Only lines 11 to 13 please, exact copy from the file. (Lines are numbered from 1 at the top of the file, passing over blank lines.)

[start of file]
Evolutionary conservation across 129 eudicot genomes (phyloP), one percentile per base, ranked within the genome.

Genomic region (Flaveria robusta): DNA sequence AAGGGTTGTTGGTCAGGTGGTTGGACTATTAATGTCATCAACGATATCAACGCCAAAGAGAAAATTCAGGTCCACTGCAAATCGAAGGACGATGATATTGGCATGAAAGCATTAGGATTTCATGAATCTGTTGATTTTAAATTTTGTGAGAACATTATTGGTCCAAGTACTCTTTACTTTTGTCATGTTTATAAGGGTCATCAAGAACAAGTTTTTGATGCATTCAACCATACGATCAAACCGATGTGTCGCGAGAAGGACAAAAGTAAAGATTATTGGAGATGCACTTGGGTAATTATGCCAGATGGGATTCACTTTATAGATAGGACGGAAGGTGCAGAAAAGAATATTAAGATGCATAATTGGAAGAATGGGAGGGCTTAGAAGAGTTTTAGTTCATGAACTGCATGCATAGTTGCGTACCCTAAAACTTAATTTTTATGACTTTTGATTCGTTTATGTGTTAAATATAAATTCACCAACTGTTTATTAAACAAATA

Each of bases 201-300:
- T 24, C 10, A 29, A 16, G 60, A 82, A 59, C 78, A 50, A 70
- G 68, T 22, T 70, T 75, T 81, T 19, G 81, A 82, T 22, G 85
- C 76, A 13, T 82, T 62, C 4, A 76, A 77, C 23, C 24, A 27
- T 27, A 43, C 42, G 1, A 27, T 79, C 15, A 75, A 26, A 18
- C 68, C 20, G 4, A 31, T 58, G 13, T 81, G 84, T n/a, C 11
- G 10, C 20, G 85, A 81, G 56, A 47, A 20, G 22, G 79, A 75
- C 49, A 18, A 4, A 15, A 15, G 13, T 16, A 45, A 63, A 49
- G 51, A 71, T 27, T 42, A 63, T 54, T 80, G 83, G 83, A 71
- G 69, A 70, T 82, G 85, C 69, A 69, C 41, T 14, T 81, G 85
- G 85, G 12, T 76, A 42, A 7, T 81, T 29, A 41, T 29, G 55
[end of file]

- G 51, A 71, T 27, T 42, A 63, T 54, T 80, G 83, G 83, A 71
- G 69, A 70, T 82, G 85, C 69, A 69, C 41, T 14, T 81, G 85
- G 85, G 12, T 76, A 42, A 7, T 81, T 29, A 41, T 29, G 55